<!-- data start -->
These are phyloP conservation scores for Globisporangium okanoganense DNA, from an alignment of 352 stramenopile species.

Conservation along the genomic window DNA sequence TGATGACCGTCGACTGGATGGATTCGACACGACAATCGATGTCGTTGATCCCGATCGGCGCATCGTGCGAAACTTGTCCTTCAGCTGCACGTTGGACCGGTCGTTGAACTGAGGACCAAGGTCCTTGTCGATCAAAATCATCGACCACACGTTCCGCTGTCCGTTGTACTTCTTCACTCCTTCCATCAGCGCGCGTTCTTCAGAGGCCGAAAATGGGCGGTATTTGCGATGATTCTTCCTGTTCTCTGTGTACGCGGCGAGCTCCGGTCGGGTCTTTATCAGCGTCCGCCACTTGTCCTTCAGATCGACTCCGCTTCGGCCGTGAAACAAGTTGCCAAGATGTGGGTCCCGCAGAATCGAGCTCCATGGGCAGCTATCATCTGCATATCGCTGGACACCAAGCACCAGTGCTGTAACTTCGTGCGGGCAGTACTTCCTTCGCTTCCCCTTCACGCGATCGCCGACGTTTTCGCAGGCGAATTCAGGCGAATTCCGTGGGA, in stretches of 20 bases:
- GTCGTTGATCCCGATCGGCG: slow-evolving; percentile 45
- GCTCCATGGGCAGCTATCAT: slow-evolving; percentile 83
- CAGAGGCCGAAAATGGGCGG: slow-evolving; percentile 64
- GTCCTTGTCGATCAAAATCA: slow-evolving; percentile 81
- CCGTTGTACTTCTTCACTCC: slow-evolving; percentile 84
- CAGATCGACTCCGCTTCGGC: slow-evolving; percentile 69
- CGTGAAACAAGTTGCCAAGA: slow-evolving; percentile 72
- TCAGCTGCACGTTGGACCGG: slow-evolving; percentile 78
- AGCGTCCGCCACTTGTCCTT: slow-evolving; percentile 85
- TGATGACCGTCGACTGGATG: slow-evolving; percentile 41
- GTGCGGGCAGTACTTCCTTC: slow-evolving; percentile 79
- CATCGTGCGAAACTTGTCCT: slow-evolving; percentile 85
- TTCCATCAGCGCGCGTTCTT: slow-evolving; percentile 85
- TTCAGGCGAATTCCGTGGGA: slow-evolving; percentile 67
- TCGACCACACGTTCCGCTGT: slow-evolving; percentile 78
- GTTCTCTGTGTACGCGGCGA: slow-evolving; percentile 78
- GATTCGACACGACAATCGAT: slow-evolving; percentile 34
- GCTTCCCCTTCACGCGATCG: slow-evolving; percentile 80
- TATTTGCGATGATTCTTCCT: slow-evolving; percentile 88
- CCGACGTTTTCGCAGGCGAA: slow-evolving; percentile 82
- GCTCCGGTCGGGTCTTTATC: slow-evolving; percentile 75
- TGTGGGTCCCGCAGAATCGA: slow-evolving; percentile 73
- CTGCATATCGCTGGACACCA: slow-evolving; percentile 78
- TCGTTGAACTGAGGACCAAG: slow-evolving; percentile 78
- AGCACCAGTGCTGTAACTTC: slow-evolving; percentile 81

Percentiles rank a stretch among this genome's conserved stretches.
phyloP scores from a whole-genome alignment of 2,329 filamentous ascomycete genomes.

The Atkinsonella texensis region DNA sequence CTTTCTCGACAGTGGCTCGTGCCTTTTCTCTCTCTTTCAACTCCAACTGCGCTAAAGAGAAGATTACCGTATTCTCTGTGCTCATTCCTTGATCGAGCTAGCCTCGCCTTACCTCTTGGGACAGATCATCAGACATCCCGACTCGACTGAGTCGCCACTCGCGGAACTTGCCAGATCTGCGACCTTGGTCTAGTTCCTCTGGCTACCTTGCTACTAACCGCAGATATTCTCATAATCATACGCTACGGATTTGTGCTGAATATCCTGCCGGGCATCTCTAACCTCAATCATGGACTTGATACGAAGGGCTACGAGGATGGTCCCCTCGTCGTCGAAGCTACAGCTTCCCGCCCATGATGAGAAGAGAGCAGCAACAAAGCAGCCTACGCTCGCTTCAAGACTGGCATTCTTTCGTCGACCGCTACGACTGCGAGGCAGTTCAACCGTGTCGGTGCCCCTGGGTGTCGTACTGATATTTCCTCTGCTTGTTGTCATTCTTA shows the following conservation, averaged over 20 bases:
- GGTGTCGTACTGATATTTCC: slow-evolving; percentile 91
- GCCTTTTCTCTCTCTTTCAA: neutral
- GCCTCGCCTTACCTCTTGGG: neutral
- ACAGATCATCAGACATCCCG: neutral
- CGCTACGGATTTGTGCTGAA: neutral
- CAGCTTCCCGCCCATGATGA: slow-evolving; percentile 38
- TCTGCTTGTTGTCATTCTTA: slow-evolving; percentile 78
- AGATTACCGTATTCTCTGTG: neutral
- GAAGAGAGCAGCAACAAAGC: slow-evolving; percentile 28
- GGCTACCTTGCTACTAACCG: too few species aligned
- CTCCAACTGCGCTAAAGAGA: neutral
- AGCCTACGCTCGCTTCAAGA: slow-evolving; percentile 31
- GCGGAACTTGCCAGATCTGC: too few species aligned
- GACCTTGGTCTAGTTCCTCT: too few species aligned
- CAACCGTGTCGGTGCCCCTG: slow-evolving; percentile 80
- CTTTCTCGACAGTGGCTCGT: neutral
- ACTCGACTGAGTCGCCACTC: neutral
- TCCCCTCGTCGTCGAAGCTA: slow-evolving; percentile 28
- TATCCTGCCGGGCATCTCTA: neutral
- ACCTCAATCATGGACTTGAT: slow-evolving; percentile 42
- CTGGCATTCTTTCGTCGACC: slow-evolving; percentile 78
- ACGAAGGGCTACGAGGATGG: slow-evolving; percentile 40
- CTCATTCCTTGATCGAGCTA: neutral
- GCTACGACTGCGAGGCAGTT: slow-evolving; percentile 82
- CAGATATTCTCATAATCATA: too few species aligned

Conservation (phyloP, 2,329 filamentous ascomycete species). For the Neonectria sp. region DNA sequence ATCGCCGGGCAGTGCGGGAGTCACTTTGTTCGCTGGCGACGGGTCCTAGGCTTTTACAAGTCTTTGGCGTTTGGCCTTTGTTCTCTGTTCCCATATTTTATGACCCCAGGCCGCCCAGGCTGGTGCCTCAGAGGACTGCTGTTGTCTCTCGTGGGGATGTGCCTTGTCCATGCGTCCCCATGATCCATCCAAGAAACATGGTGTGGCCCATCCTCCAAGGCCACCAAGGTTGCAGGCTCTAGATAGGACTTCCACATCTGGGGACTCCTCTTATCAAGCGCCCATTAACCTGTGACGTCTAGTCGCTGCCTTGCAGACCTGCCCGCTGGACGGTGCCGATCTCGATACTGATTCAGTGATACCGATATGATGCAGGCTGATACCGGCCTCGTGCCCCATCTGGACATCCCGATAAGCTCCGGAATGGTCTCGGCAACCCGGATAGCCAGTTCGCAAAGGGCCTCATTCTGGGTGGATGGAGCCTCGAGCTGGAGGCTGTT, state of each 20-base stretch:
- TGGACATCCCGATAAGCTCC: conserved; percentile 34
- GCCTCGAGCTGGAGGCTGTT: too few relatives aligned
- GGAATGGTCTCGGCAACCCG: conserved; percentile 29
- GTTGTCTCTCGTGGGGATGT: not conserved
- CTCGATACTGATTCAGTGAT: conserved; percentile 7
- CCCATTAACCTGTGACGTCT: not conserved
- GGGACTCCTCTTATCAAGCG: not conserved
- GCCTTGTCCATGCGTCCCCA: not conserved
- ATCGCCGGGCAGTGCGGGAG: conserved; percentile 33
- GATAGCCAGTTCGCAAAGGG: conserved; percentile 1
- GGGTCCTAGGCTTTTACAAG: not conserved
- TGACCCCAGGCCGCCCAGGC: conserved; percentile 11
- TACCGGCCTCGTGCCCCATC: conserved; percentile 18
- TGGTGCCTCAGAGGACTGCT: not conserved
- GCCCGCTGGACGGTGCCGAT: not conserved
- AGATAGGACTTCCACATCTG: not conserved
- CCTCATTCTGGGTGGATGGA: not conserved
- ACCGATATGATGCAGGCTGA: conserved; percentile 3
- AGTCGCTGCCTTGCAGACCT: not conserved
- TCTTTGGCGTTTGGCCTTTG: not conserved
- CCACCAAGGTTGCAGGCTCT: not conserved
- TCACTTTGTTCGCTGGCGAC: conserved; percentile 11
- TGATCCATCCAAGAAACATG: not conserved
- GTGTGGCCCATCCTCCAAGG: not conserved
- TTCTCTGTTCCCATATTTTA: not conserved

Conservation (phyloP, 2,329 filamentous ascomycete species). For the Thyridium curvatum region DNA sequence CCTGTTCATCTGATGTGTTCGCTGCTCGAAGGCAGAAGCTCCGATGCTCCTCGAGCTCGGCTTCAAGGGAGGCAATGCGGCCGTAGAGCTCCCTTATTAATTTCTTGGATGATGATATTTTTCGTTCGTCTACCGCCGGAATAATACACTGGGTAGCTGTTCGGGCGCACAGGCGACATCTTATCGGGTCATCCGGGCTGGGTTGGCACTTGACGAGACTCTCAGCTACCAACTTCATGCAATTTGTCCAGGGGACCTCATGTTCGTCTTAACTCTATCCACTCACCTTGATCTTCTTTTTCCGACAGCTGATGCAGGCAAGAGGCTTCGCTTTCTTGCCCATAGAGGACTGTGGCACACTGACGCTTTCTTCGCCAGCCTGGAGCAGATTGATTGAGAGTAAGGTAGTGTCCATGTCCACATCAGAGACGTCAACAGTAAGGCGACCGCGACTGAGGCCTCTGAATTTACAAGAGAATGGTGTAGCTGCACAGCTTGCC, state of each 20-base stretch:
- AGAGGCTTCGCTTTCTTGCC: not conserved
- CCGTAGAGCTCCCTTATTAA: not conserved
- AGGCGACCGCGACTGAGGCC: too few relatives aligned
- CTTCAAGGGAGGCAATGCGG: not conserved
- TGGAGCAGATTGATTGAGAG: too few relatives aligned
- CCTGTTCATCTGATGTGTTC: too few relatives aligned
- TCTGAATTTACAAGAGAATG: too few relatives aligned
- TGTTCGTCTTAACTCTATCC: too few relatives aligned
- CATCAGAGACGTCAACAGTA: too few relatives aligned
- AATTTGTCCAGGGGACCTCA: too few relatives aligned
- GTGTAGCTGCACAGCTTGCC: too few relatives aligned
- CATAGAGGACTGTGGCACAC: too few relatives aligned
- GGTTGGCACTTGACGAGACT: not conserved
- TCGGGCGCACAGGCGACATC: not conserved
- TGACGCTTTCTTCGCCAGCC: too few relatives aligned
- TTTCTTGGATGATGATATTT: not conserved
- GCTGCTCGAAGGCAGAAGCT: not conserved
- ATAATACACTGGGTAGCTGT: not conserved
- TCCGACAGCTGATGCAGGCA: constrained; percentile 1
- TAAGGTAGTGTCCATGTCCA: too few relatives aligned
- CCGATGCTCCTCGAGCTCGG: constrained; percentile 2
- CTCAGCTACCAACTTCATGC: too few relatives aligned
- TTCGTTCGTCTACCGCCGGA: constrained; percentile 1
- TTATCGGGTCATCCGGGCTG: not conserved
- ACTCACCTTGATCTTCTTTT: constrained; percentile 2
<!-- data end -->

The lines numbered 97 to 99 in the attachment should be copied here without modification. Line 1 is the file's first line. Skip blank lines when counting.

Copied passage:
- TGACGCTTTCTTCGCCAGCC: too few relatives aligned
- TTTCTTGGATGATGATATTT: not conserved
- GCTGCTCGAAGGCAGAAGCT: not conserved